NMSU introduces new delivery service: Meet the Kiwibots

Hannah Zamora

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Emma Hood

NMSU introduces Kiwibots as a new on-campus delivery service more accessible to students.

Kiwibot food delivery services, in partnership with the Sodexo Bite Universities app, have made their way to New Mexico State University. Though currently not fully operational, Kiwibots are still available for orders and can be seen all over campus. An official launch date is still yet to be coordinated with NMSU.

NMSU Dining Director of Marketing Candice Nanco explained that Kiwibots can be found on many different college campuses, with NMSU being the first to launch with service of all Sodexo managed locations.

Customers order and pay via the Sodexo Bite Universities app from one of the Sodexo restaurants on campus. Once the order is fulfilled, the Kiwibot picks up the food, giving customers an update that the order is on its way. Customers can choose to pick up their food from a variety of locations, known as Kiwibot stops, across the NMSU campus, Nanco shared.

Restaurants available for Kiwibot delivery include Aggies Grill, Einstein’s and The Canteen in Corbett, Pete’s Patio, Gila Grill in Corbett, Wild Blue Sushi and Simply to Go. There are hopes to include more dining locations moving forward, Nanco said.

Kiwibot Software Lead David Velasquez explained that Kiwibot is a Colombian food delivery company that launched in 2017 at UC Berkeley. Kiwibot aims to make delivery more accessible and sustainable for customers.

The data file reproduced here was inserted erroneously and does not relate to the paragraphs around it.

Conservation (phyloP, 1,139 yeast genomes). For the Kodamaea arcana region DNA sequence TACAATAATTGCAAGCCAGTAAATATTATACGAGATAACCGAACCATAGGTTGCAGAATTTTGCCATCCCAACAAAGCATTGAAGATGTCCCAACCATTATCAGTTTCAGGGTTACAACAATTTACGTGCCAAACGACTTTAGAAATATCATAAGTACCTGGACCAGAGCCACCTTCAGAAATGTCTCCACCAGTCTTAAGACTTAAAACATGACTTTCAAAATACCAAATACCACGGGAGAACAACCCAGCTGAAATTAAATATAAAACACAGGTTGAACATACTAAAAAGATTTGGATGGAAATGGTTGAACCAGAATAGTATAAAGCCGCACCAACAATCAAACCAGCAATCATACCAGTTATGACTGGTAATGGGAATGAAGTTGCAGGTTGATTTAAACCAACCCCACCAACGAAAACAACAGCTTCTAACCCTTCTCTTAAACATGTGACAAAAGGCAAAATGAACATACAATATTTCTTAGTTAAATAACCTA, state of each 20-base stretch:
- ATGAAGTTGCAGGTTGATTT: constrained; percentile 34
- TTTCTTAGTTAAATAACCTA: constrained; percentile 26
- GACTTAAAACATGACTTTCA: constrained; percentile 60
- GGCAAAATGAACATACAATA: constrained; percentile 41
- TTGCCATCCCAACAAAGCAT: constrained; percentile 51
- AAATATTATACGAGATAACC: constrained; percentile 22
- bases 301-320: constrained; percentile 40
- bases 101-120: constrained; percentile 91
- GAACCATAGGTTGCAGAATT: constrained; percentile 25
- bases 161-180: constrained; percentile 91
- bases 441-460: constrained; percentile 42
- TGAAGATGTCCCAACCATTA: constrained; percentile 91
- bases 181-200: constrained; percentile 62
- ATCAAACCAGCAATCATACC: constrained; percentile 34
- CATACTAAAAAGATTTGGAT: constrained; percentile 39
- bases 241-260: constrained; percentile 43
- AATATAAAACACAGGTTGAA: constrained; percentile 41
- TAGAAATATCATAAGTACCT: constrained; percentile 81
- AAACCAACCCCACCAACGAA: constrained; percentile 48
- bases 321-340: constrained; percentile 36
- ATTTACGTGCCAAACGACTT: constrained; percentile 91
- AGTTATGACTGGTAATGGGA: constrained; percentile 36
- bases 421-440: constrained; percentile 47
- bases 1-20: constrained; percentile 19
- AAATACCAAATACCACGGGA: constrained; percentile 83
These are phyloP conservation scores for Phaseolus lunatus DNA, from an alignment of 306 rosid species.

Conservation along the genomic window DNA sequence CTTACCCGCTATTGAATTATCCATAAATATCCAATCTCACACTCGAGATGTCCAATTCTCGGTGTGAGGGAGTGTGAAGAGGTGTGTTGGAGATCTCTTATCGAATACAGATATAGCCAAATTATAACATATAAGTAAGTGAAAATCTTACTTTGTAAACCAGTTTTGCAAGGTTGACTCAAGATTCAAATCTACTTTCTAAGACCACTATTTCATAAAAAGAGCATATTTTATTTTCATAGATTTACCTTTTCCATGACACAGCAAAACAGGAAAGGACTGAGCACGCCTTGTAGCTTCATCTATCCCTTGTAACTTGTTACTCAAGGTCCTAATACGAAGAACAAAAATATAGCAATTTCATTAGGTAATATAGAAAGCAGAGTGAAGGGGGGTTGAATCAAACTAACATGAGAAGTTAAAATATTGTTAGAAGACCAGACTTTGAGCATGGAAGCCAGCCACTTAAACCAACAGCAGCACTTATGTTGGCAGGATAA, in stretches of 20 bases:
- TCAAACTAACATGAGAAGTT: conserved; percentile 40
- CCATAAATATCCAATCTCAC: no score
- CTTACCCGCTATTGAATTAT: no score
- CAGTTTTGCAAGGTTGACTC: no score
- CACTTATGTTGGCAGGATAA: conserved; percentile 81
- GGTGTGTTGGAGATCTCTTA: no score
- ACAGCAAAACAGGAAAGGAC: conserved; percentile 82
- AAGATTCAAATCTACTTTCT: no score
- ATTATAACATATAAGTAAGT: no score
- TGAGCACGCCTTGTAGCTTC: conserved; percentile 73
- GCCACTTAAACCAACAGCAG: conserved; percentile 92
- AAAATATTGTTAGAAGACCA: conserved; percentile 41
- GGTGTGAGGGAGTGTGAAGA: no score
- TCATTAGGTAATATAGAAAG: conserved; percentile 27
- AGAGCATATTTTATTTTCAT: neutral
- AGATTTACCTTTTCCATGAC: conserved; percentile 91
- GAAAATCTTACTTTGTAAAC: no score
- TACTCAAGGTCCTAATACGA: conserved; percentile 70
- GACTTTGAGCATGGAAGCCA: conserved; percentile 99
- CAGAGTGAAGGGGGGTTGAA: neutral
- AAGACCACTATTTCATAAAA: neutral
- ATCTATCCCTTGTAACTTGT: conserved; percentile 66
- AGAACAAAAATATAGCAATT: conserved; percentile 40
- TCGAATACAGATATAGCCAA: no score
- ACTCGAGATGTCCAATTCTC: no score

“We are aware that in the U.S. delivery can be a commodity,” Velasquez said. “So, we offer a cheaper service, with better quality, that is accessible for any kind of area, no matter what.”

According to Velasquez, Kiwibots are semi-autonomous vehicles and operate via coordinates sent to pick up and drop off an order, with safety precautions, such as sensors, still in place to protect the Kiwibots, students and staff.

“It’s like driving a Tesla. You can put the autopilot on, but you still need to have the hands on the wheel. So, we have people remotely, not in America right now, watching all the bots, and they are able to take actions on them whenever is needed,” Velasquez explained.

There are currently 21 Kiwibots at NMSU with plans to expand this number to 30 by the end of the year. The Kiwibots operating on campus are all different generations of bots, but by next year, Velasquez explained, they expect to replace the fleet with the newest generation.

NMSU senior Lilly Tellez explained that she first saw the Kiwibots driving around campus when she arrived at the beginning of August for marching band camp.

“Honestly, the technology is getting better every year and it’s good that especially with COVID still coming around. It’s really helpful for those in quarantine that could come get their food,” Tellez said.

The KiwiCorner, located next to Corbett Center Student Union, is operating as the Kiwibot headquarters and is available for curious students and staff to come in and ask questions, Velasquez shared.

Velasquez explained that he wants to encourage student use and give feedback on Kiwibot services, though they have not officially launched.

“We’re going to be giving free delivery for the next couple of weeks because we want students to launch in it, and for the first week of launching, we’ll provide that service for free as well, because we want students to try it,” Velasquez explained.

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